Journeys and translation

How do ideas and material things related to architecture change during their journeys, and how do these changes affect our environment? By looking at the transfer of knowledge from one place to another and the physical reconfiguration of communities over time, it’s possible to uncover the process of translation that takes place during the global movement of architectural issues.

Article 5 of 16


Photographs by Max Belcher

Free African Americans and former slaves were encouraged to emigrate to Liberia by the American Colonization Society and other groups. While some of the latter wanted to abolish slavery and spread evangelical Christianity, others supported emigration as a way to strengthen slavery by removing freed African Americans from the United States.

Between from 1816 until 1847, about 17,000 settlers made the voyage. When they arrived in West Africa, they founded cities, built farms and developed a culture whose buildings reflected their origins. The homes, churches and other buildings they constructed, as well their organization of Liberian society, grew out of the culture they had been enslaved by. Building in a style that inherited much from the American South, they transferred often in an unconscious and innocent way Palladian elements cited in the architecture of the plantation. The settlers simultaneously introduced some of the hierarchies they had known in the United States and established themselves as a local elite in Liberia, where they played a dominant role in society until the 1980s.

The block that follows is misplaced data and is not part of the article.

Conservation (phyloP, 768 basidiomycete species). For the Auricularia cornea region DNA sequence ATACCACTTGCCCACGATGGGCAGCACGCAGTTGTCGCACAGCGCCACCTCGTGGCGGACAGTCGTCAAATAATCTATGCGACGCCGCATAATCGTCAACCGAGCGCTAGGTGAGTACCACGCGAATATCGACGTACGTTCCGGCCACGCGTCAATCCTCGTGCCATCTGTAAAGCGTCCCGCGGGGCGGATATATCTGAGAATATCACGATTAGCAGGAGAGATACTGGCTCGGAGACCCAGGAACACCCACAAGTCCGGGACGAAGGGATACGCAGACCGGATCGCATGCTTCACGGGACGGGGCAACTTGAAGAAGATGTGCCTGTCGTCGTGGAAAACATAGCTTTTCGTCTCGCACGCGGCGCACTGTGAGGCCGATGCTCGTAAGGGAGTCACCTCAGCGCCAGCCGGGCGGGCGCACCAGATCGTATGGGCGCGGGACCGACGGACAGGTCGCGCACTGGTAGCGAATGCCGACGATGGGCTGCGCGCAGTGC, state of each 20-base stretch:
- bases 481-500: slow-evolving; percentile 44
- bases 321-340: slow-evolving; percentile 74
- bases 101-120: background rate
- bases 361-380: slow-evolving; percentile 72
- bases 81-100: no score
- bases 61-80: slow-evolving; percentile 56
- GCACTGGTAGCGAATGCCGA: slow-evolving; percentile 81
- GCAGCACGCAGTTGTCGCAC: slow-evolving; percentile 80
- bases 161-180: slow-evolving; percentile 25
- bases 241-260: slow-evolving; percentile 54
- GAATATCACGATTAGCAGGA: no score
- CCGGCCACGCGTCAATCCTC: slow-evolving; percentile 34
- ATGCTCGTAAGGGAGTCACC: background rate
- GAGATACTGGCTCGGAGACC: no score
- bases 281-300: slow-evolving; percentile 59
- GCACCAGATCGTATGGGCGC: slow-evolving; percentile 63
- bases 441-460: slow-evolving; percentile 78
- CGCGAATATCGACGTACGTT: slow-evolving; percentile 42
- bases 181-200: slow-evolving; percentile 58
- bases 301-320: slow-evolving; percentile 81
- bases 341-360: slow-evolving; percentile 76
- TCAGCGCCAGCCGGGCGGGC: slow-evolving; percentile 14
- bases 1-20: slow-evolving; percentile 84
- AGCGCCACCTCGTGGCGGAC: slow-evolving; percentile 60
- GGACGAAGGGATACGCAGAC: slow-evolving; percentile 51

This specific architecture became a tool to distinguish themselves and affirm in these African communities their heritage and their culture. They decided not to adopt the traditional houses built with a circular plan, instead reproducing houses with a rectangular plan, tympanum and rear or back porches as characteristic elements of the neo-Palladian villas and houses of the American plantations. Within this architecture, they also transferred to Africa the knowledge and the expertise in particular construction techniques and materials. They often built their homes in wood, brick and sometimes stone, adapting to local resources.

After completing his studies in the United States, Max Belcher returned to Liberia in 1977 and 1978, working in the community of Arthington where migrants from North Carolina, South Carolina and Georgia had settled. He then travelled extensively in the southern United States, photographing the buildings that had informed the Americo-Liberian style.

Max Belcher, photographer. The J. J. Cheeseman House, built ca. 1885. Edina, Liberia, 1978. CCA. PH1987:0501

Max Belcher, photographer. The Bricks, Bratton House, built 1843-45, Historic Brattonsville, McConnells, York County, South Carolina. 1987. CCA. PH1988:0310

Max Belcher, photographer. Cove Grove, built ca. 1830. Perquimans County, North Carolina. 1986. CCA. PH1987:0498

Max Belcher, photographer. The Rev. June Moore House, built ca. 1885. Arthington, Liberia. 1977. CCA. PH1987:0497

A selection of Max Belcher’s photographs of houses in Liberia was included in our 2010 exhibition and publication Journeys: How travelling fruit, ideas and buildings rearrange our environment.


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